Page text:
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Developing Formative Assessment

This section contains links to projects involving the development of formative and summative assessments. It also includes links to a short list of readings that gives some indication of the differing views expressed in relation to formative and summative assessment. For more detailed information on different types of assessment design there are also more examples in the section on Developing Programme Level Assessment.

  • The REAP [Re-engineering Assessment Practices] project redesigned assessment and feedback using a self-regulation model.  It gives examples of developing assessment & feedback for predominantly large groups (including the use of technology).  REAP was initially supported by the Scottish Funding Council & the project appears to still be ongoing. This example links to the REAP ‘one minute paper’ – a way to encourage feed – forward from a class based (very) mini formative assessment. Can be used with large groups:

Selected literature:

Assessment and Evaluation in Higher Education (2010) 35(5). This special issue of the journal focuses on formative assessment and feedback in Higher Education.

Black, P. & Wiliam, D. (2009) Developing the theory of formative assessment. Educational Assessment, Evaluation and Accountability. 21(1): 5-31 (ejournal).

    Abstract: Whilst many definitions of formative assessment have been offered, there is no clear rationale to define and delimit it within broader theories of pedagogy. This paper aims to offer such a rationale, within a framework which can also unify the diverse set of practices which have been described as formative. The analysis is used to relate formative assessment both to other pedagogic initiatives, notably cognitive acceleration and dynamic assessment, and to some of the existing literature on models of self-regulated learning and on classroom discourse. This framework should indicate potentially fruitful lines for further enquiry, whilst at the same time opening up new ways of helping teachers to implement formative practices more effectively.

This article by Professor Graham Gibb was commissioned by ASKe to review the literature around assessing group work, much of it is formative:

Pryor, John and Crossouard, Barbara (2010) Challenging Formative Assessment: Disciplinary Spaces and Identities. Assessment and Evaluation in Higher Education, 35 (3): 265-276.

    Abstract: We draw on data from a postgraduate context to illustrate how the identities of teachers and learners may be brought into play. Formative assessment is seen to involve movement across a concrete–procedural–reflective–discursive–existential continuum, and between the convergent and divergent. We suggest that by asserting the centrality of disciplinary knowledge and identities, the frameworks presented may be used heuristically to entice academics into thinking more specifically and organically about pedagogies which are more appropriate to the changing nature of twenty first-century higher education.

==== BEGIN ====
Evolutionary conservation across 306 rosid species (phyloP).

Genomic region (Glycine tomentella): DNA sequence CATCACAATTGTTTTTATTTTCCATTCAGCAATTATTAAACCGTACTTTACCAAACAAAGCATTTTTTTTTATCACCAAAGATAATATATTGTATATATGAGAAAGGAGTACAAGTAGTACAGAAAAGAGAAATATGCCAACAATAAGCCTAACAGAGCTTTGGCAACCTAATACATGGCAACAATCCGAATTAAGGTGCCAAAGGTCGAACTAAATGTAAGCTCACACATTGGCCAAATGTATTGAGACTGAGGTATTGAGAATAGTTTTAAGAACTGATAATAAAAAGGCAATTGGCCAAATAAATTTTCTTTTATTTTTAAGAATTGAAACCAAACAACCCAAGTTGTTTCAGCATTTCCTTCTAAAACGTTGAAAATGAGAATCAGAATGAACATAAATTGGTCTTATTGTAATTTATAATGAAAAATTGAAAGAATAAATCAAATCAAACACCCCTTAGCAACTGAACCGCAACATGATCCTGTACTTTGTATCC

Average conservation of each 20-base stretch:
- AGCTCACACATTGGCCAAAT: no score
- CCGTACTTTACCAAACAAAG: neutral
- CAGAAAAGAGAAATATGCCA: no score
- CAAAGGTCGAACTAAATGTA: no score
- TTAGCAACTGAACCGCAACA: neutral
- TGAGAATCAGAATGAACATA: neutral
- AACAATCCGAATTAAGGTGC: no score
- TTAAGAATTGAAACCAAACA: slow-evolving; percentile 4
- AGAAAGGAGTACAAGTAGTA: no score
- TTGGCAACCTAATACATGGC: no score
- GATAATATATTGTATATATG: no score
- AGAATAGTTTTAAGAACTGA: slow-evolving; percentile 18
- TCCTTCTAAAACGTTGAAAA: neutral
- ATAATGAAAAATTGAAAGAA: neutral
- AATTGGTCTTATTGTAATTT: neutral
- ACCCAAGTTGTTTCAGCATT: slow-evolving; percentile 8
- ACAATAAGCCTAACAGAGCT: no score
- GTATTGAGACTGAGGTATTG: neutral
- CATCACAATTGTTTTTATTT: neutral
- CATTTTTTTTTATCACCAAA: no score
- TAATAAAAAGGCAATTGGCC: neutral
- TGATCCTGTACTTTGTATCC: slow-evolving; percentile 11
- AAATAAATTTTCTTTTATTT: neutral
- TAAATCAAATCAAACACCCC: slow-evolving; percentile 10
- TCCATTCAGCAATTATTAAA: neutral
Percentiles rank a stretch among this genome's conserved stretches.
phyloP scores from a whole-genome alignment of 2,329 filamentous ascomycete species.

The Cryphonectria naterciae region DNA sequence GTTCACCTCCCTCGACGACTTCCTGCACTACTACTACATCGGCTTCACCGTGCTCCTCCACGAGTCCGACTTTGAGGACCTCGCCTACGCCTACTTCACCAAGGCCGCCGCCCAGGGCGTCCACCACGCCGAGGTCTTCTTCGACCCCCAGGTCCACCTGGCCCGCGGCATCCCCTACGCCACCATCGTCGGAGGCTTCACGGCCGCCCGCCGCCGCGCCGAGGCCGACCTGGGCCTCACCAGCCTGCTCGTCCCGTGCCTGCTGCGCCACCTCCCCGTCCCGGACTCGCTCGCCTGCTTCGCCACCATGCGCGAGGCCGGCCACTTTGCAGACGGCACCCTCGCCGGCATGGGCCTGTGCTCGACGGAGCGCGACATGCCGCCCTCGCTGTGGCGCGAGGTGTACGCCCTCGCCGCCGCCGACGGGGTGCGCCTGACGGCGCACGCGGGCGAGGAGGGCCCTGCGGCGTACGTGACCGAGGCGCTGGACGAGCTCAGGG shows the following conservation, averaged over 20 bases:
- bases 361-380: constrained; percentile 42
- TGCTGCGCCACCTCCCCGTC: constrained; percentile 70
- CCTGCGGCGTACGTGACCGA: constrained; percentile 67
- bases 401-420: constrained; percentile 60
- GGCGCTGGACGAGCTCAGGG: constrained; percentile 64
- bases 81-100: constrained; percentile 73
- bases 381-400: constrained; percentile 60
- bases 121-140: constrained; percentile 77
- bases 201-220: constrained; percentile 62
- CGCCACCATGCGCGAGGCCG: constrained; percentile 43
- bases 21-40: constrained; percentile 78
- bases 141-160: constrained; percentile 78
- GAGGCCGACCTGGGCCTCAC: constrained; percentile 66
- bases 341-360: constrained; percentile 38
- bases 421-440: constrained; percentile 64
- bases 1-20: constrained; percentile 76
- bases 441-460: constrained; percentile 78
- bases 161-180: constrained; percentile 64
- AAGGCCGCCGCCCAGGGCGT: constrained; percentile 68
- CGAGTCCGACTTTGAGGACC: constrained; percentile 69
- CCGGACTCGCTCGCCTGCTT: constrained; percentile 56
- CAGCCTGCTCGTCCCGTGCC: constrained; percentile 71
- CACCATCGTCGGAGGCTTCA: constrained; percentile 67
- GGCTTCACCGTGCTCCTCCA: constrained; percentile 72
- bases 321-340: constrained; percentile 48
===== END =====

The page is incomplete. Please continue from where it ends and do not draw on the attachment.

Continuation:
Stull, J.  Varnum, S. et al (2011) The Many Faces of Formative Assessment International Journal of Teaching and Learning in Higher Education.  23:1 (30-39) (ejournal). Available through ERIC:

    Abstract from author: In this research paper we consider formative assessment (FA) and discuss ways in which it has been implemented in four different university courses. We illustrate the different aspects of FA by deconstructing it and then demonstrating effectiveness in improving both teaching and student achievement.

This paper is US based and it considers the use of formative assessment in maths and science. There is discussion of using formative assessment in large groups.

Taras, M. (2005) Assessment: Summative and Formative: Some Theoretical Reflections. British Journal of Educational Studies. 53(4): 466-478 (ejournal)

    Abstract: This paper wishes to clarify the definitions of the central terms relating to assessment. It argues that all assessment begins with summative assessment (which is a judgement) and that formative assessment is in fact summative assessment plus feedback which is used by the learner.

Torrence, H. (2012) Formative assessment at the crossroads: conformative, deformative and transformative assessment. Oxford Review of Education. (38:3) (ejournal).

    Abstract from author: The theory and practice of formative assessment seems to be at a crossroads, even an impasse. Different theoretical justifications for the development of formative assessment, and different empirical exemplifications, have been apparent for many years. Yet practice, while quite widespread, is often limited in terms of its scope and its utilisation of the full range of possible approaches associated with formative assessment. The paper reviews these issues and explores them in relation to the development of formative assessment in higher education. HE is taken as ‘test case’ of the paradoxical implementation of formative assessment, whereby the aim is, ostensibly, to develop independent and critical learners, while in practice highly conformative assessment procedures are being designed and developed. The paper argues that developers also need to attend to the divergent possibilities inherent in formative assessment, if their aspirations for a more transformative practice are to be realised.